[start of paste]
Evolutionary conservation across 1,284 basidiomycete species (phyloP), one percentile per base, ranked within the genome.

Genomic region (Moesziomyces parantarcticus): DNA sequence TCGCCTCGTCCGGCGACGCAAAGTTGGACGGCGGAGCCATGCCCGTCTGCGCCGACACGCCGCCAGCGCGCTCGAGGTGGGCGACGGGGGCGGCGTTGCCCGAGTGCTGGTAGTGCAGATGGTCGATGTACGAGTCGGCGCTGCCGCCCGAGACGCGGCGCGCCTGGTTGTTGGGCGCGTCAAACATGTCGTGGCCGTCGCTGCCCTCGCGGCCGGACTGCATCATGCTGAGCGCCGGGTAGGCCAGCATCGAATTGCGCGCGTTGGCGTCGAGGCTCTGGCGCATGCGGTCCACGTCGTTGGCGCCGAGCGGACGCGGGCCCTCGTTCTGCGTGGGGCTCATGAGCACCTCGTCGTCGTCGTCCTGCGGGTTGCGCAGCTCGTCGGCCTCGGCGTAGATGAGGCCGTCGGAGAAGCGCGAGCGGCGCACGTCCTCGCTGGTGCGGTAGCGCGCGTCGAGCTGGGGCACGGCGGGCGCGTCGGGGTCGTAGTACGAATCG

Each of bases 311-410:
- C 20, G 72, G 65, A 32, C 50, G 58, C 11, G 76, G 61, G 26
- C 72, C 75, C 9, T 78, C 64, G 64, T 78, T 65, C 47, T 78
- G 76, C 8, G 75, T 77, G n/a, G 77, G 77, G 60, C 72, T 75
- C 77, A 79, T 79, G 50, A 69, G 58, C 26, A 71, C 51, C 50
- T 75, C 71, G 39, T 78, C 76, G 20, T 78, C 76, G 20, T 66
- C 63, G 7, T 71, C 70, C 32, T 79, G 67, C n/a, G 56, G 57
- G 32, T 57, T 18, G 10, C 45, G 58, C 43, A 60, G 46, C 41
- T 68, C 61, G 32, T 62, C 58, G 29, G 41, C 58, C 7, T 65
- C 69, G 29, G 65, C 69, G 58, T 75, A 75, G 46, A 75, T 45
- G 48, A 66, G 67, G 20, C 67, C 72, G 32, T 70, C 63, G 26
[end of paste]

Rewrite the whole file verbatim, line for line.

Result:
Evolutionary conservation across 1,284 basidiomycete species (phyloP), one percentile per base, ranked within the genome.

Genomic region (Moesziomyces parantarcticus): DNA sequence TCGCCTCGTCCGGCGACGCAAAGTTGGACGGCGGAGCCATGCCCGTCTGCGCCGACACGCCGCCAGCGCGCTCGAGGTGGGCGACGGGGGCGGCGTTGCCCGAGTGCTGGTAGTGCAGATGGTCGATGTACGAGTCGGCGCTGCCGCCCGAGACGCGGCGCGCCTGGTTGTTGGGCGCGTCAAACATGTCGTGGCCGTCGCTGCCCTCGCGGCCGGACTGCATCATGCTGAGCGCCGGGTAGGCCAGCATCGAATTGCGCGCGTTGGCGTCGAGGCTCTGGCGCATGCGGTCCACGTCGTTGGCGCCGAGCGGACGCGGGCCCTCGTTCTGCGTGGGGCTCATGAGCACCTCGTCGTCGTCGTCCTGCGGGTTGCGCAGCTCGTCGGCCTCGGCGTAGATGAGGCCGTCGGAGAAGCGCGAGCGGCGCACGTCCTCGCTGGTGCGGTAGCGCGCGTCGAGCTGGGGCACGGCGGGCGCGTCGGGGTCGTAGTACGAATCG

Each of bases 311-410:
- C 20, G 72, G 65, A 32, C 50, G 58, C 11, G 76, G 61, G 26
- C 72, C 75, C 9, T 78, C 64, G 64, T 78, T 65, C 47, T 78
- G 76, C 8, G 75, T 77, G n/a, G 77, G 77, G 60, C 72, T 75
- C 77, A 79, T 79, G 50, A 69, G 58, C 26, A 71, C 51, C 50
- T 75, C 71, G 39, T 78, C 76, G 20, T 78, C 76, G 20, T 66
- C 63, G 7, T 71, C 70, C 32, T 79, G 67, C n/a, G 56, G 57
- G 32, T 57, T 18, G 10, C 45, G 58, C 43, A 60, G 46, C 41
- T 68, C 61, G 32, T 62, C 58, G 29, G 41, C 58, C 7, T 65
- C 69, G 29, G 65, C 69, G 58, T 75, A 75, G 46, A 75, T 45
- G 48, A 66, G 67, G 20, C 67, C 72, G 32, T 70, C 63, G 26